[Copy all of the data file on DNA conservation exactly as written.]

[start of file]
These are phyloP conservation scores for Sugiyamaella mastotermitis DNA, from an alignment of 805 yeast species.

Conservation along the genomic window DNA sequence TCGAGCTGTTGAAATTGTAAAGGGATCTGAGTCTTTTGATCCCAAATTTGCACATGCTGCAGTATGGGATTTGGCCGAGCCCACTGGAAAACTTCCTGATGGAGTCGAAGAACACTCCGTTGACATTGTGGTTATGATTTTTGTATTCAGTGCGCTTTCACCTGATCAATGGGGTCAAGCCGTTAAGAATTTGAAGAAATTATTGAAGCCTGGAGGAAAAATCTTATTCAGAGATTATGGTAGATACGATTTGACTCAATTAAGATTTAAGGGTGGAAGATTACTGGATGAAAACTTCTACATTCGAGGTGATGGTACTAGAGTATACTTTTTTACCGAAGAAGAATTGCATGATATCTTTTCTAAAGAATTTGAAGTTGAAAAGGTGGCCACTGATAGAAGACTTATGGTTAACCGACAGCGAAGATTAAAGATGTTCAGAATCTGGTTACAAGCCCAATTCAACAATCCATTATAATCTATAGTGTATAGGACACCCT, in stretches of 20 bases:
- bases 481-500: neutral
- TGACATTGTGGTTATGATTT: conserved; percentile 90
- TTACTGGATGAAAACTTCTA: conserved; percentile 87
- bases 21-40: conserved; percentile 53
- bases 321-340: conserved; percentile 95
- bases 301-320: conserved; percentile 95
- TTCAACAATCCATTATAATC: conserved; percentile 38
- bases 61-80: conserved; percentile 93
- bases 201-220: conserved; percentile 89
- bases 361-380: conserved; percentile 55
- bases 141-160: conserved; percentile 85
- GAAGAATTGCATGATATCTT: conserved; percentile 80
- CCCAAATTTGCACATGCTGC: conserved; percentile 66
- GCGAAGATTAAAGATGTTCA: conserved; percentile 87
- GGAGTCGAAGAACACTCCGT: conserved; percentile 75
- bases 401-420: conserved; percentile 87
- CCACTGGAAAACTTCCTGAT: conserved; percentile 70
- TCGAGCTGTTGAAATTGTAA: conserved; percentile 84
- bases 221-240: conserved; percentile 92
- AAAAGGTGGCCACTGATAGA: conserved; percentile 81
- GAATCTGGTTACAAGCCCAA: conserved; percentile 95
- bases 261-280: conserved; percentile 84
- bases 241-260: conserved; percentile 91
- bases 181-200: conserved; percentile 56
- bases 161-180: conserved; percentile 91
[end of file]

These are phyloP conservation scores for Sugiyamaella mastotermitis DNA, from an alignment of 805 yeast species.

Conservation along the genomic window DNA sequence TCGAGCTGTTGAAATTGTAAAGGGATCTGAGTCTTTTGATCCCAAATTTGCACATGCTGCAGTATGGGATTTGGCCGAGCCCACTGGAAAACTTCCTGATGGAGTCGAAGAACACTCCGTTGACATTGTGGTTATGATTTTTGTATTCAGTGCGCTTTCACCTGATCAATGGGGTCAAGCCGTTAAGAATTTGAAGAAATTATTGAAGCCTGGAGGAAAAATCTTATTCAGAGATTATGGTAGATACGATTTGACTCAATTAAGATTTAAGGGTGGAAGATTACTGGATGAAAACTTCTACATTCGAGGTGATGGTACTAGAGTATACTTTTTTACCGAAGAAGAATTGCATGATATCTTTTCTAAAGAATTTGAAGTTGAAAAGGTGGCCACTGATAGAAGACTTATGGTTAACCGACAGCGAAGATTAAAGATGTTCAGAATCTGGTTACAAGCCCAATTCAACAATCCATTATAATCTATAGTGTATAGGACACCCT, in stretches of 20 bases:
- bases 481-500: neutral
- TGACATTGTGGTTATGATTT: conserved; percentile 90
- TTACTGGATGAAAACTTCTA: conserved; percentile 87
- bases 21-40: conserved; percentile 53
- bases 321-340: conserved; percentile 95
- bases 301-320: conserved; percentile 95
- TTCAACAATCCATTATAATC: conserved; percentile 38
- bases 61-80: conserved; percentile 93
- bases 201-220: conserved; percentile 89
- bases 361-380: conserved; percentile 55
- bases 141-160: conserved; percentile 85
- GAAGAATTGCATGATATCTT: conserved; percentile 80
- CCCAAATTTGCACATGCTGC: conserved; percentile 66
- GCGAAGATTAAAGATGTTCA: conserved; percentile 87
- GGAGTCGAAGAACACTCCGT: conserved; percentile 75
- bases 401-420: conserved; percentile 87
- CCACTGGAAAACTTCCTGAT: conserved; percentile 70
- TCGAGCTGTTGAAATTGTAA: conserved; percentile 84
- bases 221-240: conserved; percentile 92
- AAAAGGTGGCCACTGATAGA: conserved; percentile 81
- GAATCTGGTTACAAGCCCAA: conserved; percentile 95
- bases 261-280: conserved; percentile 84
- bases 241-260: conserved; percentile 91
- bases 181-200: conserved; percentile 56
- bases 161-180: conserved; percentile 91